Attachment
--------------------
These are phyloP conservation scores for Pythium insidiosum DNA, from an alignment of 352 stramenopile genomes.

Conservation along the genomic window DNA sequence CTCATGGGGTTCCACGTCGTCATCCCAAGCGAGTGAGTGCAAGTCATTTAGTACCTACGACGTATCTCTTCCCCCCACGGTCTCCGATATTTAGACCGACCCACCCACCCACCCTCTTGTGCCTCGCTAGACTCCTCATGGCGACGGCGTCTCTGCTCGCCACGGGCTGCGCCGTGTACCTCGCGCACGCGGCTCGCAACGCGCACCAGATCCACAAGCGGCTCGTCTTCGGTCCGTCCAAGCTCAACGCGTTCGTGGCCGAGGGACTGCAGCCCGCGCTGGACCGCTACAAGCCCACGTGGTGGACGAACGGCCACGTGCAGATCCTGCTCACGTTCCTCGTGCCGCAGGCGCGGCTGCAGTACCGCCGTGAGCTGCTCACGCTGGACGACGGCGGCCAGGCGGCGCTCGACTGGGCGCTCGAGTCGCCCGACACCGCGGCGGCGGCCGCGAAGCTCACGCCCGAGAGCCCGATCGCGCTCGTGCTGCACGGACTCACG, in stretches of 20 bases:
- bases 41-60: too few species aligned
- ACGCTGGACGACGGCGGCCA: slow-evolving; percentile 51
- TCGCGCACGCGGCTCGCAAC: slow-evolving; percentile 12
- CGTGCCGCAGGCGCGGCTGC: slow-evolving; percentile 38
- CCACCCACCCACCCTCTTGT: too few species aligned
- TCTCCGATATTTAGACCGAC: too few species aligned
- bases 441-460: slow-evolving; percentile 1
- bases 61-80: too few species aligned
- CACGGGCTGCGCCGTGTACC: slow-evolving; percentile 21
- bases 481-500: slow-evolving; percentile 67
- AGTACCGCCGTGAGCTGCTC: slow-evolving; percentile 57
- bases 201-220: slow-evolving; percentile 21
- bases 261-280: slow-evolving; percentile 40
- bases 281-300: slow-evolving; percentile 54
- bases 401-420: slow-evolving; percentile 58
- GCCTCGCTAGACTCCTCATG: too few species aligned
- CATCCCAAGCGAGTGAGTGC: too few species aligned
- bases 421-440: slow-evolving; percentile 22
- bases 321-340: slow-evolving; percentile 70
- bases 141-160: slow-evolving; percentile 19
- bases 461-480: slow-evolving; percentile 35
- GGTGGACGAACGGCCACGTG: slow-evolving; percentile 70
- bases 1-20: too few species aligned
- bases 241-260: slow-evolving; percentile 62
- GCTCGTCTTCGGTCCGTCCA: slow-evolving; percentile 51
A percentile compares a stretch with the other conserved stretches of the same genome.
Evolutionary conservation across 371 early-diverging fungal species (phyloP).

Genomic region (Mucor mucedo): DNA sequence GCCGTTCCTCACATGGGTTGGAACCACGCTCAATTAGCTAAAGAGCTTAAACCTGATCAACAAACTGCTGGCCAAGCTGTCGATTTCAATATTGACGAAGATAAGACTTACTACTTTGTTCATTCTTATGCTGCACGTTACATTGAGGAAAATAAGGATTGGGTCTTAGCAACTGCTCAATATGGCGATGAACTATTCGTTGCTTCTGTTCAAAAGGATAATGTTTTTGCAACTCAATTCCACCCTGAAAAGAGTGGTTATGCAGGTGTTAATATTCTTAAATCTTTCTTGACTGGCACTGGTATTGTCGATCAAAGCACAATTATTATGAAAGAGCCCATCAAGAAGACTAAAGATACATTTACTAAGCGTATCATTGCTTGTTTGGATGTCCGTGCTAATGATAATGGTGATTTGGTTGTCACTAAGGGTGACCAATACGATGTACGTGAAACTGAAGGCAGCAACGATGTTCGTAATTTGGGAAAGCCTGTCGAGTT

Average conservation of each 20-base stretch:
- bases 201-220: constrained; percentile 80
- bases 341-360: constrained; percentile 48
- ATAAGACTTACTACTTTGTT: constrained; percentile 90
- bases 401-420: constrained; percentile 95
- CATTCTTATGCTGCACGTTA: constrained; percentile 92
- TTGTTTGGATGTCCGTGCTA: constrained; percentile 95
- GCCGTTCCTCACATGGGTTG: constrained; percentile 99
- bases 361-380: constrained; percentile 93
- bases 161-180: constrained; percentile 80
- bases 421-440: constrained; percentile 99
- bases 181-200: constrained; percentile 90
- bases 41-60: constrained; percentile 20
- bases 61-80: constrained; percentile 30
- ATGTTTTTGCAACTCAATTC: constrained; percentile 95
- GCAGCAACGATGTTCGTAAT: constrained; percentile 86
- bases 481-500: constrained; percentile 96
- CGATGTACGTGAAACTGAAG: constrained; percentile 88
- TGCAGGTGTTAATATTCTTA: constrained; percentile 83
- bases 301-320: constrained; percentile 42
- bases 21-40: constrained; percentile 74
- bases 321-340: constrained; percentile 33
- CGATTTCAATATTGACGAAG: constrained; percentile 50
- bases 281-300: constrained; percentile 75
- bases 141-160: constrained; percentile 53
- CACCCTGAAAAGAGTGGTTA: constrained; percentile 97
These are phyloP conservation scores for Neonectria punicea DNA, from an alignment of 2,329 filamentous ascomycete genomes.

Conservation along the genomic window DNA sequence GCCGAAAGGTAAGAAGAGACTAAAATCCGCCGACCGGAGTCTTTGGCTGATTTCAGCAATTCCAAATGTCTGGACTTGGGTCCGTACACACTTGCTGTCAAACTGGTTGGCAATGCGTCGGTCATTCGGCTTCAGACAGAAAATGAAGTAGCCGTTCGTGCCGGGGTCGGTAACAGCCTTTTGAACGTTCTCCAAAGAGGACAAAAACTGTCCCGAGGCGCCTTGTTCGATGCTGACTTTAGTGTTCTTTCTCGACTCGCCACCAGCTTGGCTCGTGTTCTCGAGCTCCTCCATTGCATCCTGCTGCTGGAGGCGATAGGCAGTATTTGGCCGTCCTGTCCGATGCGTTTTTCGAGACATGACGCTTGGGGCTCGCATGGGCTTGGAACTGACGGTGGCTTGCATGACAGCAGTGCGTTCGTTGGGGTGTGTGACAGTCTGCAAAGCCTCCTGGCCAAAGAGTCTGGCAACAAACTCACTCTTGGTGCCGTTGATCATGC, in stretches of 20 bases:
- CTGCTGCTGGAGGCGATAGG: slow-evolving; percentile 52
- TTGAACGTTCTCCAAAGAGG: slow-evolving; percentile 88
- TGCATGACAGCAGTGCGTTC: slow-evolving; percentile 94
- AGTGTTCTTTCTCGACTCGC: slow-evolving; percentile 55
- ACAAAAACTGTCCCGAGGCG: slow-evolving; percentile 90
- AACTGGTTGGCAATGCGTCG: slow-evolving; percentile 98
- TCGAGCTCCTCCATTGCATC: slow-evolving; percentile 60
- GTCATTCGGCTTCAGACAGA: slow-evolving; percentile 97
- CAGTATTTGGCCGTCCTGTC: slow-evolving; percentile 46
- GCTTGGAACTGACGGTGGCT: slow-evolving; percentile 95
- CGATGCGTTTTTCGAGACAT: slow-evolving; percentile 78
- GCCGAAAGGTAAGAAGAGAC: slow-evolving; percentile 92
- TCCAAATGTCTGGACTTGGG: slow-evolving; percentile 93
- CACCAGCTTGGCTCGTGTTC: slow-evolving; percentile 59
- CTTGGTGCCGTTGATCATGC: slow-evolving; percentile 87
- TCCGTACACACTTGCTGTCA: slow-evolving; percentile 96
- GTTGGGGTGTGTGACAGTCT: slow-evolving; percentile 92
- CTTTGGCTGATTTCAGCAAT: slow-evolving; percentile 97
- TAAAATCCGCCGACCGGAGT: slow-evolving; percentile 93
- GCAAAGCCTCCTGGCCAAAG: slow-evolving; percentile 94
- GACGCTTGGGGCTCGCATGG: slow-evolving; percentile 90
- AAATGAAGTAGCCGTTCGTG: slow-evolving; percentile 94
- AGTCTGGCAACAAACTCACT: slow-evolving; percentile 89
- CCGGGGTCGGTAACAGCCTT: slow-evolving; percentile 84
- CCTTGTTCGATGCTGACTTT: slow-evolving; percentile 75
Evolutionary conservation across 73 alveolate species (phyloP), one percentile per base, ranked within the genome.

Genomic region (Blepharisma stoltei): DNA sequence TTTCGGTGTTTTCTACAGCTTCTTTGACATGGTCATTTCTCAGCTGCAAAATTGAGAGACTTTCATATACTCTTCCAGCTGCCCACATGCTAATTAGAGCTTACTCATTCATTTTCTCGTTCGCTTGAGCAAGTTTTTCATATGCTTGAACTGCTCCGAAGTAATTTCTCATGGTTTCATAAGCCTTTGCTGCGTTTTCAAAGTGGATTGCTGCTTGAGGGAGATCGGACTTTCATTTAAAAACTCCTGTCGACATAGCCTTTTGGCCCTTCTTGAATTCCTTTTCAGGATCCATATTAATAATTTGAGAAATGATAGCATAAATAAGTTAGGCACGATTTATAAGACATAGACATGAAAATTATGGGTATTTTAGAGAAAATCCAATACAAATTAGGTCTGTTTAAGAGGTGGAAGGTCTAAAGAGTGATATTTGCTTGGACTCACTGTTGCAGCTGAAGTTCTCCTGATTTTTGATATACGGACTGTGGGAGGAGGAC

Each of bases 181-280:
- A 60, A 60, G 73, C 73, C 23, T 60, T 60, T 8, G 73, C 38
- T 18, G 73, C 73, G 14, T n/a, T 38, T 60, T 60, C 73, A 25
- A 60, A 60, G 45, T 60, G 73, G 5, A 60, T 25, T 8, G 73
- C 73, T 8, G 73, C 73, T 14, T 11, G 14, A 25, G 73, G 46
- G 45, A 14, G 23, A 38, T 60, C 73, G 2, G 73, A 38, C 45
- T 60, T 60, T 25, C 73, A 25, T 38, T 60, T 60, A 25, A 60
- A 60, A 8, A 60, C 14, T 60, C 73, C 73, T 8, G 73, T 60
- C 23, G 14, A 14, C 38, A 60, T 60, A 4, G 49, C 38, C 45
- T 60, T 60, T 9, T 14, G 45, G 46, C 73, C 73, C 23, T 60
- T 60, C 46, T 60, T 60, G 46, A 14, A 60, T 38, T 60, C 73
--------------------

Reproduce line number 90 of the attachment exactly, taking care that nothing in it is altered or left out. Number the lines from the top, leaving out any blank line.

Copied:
- C 73, T 8, G 73, C 73, T 14, T 11, G 14, A 25, G 73, G 46